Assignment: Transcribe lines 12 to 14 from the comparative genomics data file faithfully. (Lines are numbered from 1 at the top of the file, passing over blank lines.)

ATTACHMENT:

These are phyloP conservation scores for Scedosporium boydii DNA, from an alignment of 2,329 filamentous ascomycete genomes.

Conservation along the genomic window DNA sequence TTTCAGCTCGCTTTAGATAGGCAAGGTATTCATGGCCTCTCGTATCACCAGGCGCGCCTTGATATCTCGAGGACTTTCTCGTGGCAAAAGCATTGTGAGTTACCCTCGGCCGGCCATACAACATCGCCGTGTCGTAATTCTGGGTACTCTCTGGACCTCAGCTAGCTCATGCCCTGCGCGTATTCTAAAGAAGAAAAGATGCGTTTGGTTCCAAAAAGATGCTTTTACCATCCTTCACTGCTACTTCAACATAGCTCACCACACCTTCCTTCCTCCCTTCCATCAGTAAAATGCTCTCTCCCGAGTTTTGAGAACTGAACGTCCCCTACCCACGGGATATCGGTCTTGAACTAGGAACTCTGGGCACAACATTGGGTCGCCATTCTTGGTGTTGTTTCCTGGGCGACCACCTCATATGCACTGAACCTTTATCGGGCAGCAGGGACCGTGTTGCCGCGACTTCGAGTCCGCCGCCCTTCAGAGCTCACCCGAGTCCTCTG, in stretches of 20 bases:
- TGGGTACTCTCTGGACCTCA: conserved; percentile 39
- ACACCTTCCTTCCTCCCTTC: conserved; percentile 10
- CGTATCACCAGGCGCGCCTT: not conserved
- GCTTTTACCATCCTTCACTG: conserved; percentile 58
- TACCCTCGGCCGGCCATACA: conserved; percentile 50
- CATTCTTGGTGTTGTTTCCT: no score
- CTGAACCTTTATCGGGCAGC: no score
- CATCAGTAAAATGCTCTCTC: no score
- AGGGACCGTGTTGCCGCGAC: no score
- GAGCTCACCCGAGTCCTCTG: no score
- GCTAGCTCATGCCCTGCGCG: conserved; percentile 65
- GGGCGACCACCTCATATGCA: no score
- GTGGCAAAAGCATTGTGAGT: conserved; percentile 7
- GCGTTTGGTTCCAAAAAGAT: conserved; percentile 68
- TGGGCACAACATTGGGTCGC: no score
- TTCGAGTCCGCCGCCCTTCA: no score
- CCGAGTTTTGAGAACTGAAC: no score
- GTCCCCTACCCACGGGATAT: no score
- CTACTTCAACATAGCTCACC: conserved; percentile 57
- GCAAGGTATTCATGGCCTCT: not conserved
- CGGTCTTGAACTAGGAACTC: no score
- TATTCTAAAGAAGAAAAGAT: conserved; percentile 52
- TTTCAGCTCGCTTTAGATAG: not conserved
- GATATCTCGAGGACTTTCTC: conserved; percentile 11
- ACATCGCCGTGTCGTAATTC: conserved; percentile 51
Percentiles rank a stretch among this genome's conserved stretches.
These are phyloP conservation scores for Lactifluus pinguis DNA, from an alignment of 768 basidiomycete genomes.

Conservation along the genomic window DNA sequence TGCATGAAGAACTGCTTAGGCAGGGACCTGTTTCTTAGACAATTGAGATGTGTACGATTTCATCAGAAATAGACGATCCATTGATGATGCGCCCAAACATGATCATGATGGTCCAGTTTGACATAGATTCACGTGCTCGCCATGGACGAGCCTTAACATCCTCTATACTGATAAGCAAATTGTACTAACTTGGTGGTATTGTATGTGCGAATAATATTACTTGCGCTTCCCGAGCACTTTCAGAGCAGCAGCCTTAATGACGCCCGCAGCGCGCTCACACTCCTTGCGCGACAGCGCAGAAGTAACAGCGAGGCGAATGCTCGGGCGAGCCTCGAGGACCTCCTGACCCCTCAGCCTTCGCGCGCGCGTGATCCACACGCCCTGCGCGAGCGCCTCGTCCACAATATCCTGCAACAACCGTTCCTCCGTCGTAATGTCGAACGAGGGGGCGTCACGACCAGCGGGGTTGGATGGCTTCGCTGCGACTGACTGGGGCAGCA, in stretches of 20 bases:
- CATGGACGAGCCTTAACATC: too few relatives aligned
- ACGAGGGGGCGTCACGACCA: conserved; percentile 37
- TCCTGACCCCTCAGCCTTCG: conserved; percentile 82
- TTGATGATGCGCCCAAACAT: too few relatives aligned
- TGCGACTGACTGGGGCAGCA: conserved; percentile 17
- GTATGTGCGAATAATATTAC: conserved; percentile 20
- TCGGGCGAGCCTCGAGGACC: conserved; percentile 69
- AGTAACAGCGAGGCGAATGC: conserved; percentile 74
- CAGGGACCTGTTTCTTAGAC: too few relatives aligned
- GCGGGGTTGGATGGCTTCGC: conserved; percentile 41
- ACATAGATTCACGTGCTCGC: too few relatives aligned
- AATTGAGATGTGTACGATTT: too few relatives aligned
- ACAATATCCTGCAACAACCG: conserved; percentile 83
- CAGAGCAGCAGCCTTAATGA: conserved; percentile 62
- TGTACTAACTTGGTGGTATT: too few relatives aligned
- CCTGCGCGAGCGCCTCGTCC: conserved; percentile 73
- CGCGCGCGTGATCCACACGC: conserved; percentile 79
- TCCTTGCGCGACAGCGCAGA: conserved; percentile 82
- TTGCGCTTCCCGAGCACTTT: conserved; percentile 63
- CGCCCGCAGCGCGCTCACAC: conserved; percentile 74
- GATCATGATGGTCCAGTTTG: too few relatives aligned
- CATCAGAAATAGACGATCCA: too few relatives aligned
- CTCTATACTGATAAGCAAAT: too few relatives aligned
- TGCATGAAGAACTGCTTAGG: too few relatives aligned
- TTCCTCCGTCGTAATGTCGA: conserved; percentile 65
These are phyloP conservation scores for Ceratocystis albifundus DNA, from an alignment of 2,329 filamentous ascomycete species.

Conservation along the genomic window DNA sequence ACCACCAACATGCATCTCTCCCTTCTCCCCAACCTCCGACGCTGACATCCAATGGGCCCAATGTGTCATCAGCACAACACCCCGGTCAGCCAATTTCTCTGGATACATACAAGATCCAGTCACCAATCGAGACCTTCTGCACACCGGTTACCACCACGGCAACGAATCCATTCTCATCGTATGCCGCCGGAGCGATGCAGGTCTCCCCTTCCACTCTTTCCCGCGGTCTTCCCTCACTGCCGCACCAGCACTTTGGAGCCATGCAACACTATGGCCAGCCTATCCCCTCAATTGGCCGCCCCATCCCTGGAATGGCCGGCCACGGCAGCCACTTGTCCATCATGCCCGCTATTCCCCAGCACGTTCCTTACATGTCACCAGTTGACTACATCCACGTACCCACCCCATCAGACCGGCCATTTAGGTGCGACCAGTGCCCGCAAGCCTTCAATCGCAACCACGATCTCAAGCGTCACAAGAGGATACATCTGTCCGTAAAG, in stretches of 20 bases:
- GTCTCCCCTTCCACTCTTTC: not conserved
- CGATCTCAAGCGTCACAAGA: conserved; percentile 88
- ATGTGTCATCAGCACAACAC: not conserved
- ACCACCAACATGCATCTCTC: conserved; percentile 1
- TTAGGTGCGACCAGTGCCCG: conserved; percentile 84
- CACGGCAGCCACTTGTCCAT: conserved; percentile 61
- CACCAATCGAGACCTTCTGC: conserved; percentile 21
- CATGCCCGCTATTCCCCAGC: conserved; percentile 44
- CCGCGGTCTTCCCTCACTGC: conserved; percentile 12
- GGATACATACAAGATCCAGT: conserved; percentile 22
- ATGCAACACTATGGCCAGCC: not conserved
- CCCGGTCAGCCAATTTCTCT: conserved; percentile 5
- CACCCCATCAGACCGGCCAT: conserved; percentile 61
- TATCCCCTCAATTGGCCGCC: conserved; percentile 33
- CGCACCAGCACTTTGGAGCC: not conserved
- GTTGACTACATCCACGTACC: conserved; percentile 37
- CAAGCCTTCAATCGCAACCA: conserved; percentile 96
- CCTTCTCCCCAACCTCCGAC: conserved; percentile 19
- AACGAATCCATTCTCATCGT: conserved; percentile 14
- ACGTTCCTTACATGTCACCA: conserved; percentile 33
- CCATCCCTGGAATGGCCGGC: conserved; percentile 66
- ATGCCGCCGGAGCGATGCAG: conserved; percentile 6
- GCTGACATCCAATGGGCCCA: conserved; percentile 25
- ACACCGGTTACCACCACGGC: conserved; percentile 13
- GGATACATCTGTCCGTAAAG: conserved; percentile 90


- GAGCTCACCCGAGTCCTCTG: no score
- GCTAGCTCATGCCCTGCGCG: conserved; percentile 65
- GGGCGACCACCTCATATGCA: no score